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VOL. 126 | NO. 119 | Monday, June 20, 2011

Ramping Up

Tobey skatepark one step closer to realization

By Bill Dries

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After four years of false starts and different locations, Memphis Mayor A C Wharton Jr. broke ground on a rainy afternoon Thursday, June 16, for the city’s first public skatepark at Tobey Park.

Skatepark advocates joined Memphis Mayor A C Wharton Jr. in prepping the land that will become the city’s first skatepark, located on Avery Avenue in Tobey Park.

(Photo: Houston Cofield)

“This way you know I won’t talk long,” Wharton said to a group of several dozen people, some of whom huddled under a nearby magnolia tree as he stepped out from under a tent into a then-light rain.

The skate park on Avery Avenue between Hollywood and Flicker streets should be open in late September, according to Logan Meeks of A2H, the local firm that designed the park working with California consultant Wormhoudt Inc., which has been designing such parks across the country since the mid-1970s.

Zellner Construction will build the 10,000-square-foot, $400,000 project.

“They wanted to put it right on Avery so that it would have the most access,” Meeks said, describing different parts of the course that make a transition from areas for beginners to those in the intermediate range to those ready for the advanced course.

The site is next to a dog park and near baseball fields, a rugby field and a beach-volleyball area.

It will have two bowls for skaters, some of which were on hand looking over the artist renderings closely for details.

“They look at it and they can see themselves in the park,” Meeks said. “It’s exciting to see them look at this and see themselves in the future.”

The future of the project has been uncertain for about four years. The funding for the park made it into the city’s capital improvements project budget in 2009 with an Orange Mound location.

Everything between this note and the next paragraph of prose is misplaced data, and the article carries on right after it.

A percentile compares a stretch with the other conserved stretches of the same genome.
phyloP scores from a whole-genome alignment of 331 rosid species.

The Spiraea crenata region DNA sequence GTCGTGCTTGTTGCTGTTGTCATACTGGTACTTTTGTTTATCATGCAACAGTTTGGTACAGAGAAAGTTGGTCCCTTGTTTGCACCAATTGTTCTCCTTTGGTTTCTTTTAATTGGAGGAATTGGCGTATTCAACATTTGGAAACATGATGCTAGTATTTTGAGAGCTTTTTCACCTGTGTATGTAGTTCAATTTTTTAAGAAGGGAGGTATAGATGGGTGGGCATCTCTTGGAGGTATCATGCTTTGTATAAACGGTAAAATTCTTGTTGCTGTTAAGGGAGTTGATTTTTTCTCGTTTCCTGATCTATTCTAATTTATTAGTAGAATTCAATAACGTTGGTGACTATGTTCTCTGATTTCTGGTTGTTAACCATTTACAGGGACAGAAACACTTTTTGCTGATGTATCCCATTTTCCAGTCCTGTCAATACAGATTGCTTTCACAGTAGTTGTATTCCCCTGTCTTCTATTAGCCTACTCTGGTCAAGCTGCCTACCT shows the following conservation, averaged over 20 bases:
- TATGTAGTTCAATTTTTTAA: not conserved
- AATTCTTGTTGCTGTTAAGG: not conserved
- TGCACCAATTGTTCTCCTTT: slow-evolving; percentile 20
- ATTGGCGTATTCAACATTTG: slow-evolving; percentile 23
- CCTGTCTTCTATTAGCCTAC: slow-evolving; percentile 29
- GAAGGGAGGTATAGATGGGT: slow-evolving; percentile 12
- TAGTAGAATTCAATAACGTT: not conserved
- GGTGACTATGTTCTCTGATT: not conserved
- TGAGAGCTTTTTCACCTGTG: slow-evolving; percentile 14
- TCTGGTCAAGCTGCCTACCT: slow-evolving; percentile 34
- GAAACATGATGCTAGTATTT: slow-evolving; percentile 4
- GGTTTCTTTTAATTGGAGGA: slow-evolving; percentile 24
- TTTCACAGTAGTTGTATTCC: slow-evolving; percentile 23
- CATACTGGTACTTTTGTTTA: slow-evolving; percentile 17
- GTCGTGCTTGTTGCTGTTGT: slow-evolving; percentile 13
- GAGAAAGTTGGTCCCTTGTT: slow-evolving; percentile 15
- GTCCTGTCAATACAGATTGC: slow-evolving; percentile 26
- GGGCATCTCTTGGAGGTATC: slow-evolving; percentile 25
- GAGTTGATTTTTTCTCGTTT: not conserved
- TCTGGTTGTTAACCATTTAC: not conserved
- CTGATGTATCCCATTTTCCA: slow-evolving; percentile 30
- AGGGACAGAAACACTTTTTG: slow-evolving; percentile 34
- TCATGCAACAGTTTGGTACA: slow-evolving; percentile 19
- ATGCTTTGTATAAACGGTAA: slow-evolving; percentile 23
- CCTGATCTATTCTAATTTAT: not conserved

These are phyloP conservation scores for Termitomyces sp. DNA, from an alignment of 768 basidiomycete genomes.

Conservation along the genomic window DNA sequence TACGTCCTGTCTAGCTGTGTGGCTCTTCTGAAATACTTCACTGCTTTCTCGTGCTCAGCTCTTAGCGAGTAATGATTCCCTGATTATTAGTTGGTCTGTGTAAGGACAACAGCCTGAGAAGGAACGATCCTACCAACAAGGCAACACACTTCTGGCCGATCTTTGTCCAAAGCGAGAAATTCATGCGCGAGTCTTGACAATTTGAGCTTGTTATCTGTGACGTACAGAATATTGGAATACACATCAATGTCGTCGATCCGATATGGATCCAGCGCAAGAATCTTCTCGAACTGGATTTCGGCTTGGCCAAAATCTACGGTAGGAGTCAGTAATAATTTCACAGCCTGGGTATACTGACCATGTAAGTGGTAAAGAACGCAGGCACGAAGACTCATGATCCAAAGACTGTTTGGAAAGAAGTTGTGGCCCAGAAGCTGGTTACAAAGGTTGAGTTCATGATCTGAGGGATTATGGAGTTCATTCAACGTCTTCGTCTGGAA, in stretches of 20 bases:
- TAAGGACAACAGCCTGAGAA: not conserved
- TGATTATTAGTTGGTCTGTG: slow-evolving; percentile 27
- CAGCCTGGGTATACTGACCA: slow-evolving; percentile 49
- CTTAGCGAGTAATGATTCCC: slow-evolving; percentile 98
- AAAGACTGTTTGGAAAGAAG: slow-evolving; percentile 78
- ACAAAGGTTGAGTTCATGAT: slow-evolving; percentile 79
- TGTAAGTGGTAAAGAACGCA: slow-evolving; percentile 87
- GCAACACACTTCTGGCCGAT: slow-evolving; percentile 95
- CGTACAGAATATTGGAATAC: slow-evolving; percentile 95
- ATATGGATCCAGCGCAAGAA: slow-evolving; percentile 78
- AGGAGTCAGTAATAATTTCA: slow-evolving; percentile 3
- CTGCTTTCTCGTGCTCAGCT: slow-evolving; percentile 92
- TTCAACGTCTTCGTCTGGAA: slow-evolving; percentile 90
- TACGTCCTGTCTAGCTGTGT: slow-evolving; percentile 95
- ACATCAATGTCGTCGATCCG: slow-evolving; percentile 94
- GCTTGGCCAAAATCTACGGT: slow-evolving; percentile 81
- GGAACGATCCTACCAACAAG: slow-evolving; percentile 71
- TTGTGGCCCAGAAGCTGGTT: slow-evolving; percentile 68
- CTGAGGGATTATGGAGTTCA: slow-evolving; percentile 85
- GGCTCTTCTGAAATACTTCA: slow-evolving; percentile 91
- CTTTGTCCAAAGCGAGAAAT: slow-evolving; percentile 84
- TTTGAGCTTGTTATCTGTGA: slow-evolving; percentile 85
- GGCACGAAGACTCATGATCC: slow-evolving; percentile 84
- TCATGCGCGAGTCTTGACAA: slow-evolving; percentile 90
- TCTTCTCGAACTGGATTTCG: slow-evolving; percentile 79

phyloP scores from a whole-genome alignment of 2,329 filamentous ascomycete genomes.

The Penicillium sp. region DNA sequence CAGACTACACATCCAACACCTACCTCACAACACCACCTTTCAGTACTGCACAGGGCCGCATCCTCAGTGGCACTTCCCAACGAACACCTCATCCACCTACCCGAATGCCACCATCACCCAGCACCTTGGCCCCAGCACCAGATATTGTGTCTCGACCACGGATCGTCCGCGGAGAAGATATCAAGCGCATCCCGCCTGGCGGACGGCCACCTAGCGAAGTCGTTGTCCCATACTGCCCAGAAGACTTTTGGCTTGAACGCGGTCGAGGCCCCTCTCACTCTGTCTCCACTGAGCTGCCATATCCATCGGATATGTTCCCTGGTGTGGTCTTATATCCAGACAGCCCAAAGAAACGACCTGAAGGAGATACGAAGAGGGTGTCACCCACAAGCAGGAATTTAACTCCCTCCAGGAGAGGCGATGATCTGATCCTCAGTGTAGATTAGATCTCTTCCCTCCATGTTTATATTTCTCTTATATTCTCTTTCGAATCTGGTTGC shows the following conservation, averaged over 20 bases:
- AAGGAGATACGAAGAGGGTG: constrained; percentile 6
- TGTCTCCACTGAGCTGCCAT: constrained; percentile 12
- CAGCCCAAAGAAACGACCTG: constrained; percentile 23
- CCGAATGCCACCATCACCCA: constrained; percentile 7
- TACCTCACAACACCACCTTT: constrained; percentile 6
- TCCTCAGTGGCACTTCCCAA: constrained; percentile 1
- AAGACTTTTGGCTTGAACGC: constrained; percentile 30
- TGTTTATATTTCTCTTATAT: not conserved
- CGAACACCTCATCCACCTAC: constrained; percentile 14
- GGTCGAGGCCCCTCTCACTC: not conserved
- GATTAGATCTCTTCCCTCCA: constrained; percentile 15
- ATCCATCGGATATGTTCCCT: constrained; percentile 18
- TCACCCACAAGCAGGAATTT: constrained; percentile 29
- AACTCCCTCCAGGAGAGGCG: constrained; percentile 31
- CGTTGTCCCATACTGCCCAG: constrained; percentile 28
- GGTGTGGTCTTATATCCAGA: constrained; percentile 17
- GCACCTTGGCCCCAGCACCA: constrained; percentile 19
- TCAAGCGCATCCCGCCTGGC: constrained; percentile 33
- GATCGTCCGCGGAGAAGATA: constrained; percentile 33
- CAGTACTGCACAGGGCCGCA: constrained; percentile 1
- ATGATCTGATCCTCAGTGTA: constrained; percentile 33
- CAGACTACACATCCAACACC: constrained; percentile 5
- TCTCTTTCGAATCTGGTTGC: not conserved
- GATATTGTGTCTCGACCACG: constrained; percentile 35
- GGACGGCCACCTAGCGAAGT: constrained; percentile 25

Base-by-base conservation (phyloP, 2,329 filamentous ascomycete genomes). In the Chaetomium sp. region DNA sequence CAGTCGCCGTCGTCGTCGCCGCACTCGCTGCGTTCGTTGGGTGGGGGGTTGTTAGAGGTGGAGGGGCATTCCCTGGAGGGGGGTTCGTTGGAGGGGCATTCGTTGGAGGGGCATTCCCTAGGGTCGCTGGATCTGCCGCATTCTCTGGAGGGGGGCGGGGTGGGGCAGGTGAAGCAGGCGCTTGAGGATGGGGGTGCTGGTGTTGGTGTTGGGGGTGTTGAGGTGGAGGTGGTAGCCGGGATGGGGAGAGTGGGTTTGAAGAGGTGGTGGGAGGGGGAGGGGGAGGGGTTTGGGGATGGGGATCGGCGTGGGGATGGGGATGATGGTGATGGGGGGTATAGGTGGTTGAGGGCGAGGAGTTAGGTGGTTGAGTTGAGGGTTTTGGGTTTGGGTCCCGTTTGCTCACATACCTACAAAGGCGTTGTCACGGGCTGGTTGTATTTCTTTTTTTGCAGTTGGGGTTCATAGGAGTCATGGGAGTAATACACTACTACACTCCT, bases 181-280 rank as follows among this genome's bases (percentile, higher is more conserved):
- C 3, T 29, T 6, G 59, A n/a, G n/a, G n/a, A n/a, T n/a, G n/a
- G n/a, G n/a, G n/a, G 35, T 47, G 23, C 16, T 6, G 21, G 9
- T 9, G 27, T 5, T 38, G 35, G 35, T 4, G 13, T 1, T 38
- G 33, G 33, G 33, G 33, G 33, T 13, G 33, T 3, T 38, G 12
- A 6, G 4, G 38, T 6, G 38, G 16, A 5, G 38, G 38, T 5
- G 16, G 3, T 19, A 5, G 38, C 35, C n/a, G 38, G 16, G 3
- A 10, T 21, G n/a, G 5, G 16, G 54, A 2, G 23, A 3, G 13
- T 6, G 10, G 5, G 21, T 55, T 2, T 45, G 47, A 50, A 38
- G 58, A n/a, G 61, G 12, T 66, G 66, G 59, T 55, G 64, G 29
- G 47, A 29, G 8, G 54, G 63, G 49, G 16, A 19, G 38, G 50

But as design work was about to begin, city council member Wanda Halbert questioned whether there was a need for a skatepark in Orange Mound. She also questioned whether it had jumped ahead of other longstanding CIP projects. The opposition forced a change in location.

Skatepark backers including Aaron Shafer kept working, and Shafer joined Wharton and city Parks Services Director Cindy Buchanan in Thursday’s groundbreaking.

“Skateboarding is one of those sports that we all know that we do without having to be forced. ... This is just the beginning,” Shafer said, as he noted other members of the city’s skatepark community with longer standing on the issue. “I look forward to teaching a lot of kids how to skate. I was just the squeaky wheel that came in 2006.”

In the crowd were indications of past and ongoing campaigns for other skateparks. One attendee sported a T-shirt reading “Sk8 Mud,” fashioned after the logo of Mud Island River Park, a nod to the tentative talk of a skatepark on the southern tip of the island.

“I see you down on the (Main Street) mall on Saturdays and Sundays,” Wharton said to those with skateboards in hand. “We’re well on our way to becoming a healthier city. … Everybody in this town, if he or she wants to get out and go to a track at Melrose or wherever, they ought to have that.”

Buchanan noted 65 other American cities have skateparks and hinted Memphis will have others once the Tobey Park one is completed this fall.

“I suspect it won’t be the last one,” she said. “This will be a source of recreation for kids and adults. But it will also be a place where parents of kids can come. … They can be a

part of the event, not just send their kids in.”

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